No settlement in sight for proposed downsizing at Scotiabank

No settlement in sight for proposed downsizing at Scotiabank

Wednesday, November 21, 2018

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KINGSTON, Jamaica — Scotiabank Jamaica (SBJ) and the Bustamante Industrial Trade Union (BITU) are to meet again today, in another bid to resolve a dispute over its plans to transfer more of its local operations outside of Jamaica.

The trend took root in 2013, when Scotiabank formed its Operations and Shared Services Company Ltd (OSSCL) in Chaguanas, Trinidad and Tobago, and moved its back-office operations, inclusive of account processing, reconciliations, customer support and collection services, to Port of Spain to cover customers in Trinidad and Tobago and 17 other countries in the Caribbean.

Now the furore is over Scotiabank's plans to transfer the services provided locally by its Lending Services Unit, as well as its Processing Services and Business Services centres, to the Dominican Republic.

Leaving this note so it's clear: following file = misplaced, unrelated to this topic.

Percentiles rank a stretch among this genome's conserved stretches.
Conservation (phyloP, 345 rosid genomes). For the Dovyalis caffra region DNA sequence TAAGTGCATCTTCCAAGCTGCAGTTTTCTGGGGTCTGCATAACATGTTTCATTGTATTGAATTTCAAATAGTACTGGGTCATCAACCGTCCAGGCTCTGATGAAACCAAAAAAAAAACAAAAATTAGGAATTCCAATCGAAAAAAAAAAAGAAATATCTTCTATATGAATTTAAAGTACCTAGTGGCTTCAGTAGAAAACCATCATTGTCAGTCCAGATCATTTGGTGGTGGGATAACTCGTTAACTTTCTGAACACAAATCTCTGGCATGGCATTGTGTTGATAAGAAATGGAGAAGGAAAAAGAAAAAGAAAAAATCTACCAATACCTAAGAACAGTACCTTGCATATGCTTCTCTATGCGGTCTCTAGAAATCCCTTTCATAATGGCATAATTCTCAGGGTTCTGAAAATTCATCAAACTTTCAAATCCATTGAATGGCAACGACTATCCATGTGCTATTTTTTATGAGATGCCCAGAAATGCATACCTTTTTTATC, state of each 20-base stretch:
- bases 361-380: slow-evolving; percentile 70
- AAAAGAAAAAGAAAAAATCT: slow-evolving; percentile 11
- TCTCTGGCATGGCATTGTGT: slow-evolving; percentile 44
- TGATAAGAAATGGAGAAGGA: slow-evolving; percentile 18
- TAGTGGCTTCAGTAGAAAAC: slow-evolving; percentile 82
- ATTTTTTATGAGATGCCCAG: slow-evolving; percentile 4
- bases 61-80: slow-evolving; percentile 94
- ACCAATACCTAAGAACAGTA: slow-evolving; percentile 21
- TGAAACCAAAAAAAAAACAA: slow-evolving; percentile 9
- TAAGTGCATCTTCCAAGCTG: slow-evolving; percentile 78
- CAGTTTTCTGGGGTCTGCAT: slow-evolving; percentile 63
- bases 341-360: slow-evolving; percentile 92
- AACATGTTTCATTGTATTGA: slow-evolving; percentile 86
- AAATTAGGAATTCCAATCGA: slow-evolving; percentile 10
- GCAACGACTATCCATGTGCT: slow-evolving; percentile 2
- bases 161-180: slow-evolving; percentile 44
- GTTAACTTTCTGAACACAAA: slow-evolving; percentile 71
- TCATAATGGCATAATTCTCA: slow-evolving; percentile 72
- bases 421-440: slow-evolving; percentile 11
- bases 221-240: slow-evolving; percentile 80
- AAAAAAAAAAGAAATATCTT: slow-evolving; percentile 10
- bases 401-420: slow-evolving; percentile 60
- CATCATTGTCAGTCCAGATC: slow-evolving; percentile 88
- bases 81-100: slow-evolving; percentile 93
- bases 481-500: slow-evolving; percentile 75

Scotia's management has been insisting that these moves are part of an international strategy focusing on investing resources in potential markets, where the bank anticipates solid, long-term economic growth. But, the union and the workers see it as plain, old “union busting”, through moving the services to areas where employees are non-unionised.

President of the BITU, Senator Kavan Gayle, says that the strategy shows little regard for the input of the Jamaican workers to the Canadian banks' 129-year relationship with the region. Scotia is the leading bank in the Caribbean and Central America, employing over 7,000 people and serving over two million customers through nearly 300 branches and over 600 ATMs.

Senator Gayle told OBSERVER ONLINE yesterday that he has seen no sign of an amicable settlement at this time, despite the continuing negotiations, and is concerned that the talks could break down at any time, now.

“We are rejecting the idea of this shared service strategy. It is not in keeping with our national development strategy, and it is a threat to the unionised employees who could lose their jobs to non-unionised staff at what they consider centres of excellence in other countries,” he said.

In the meantime, the issue seems to be taking on a regional flavour, as it is understood that several other trade unions in the Caribbean are planning to show solidarity with the BITU's response to the developments at Scotiabank as of next week.

Balford Henry

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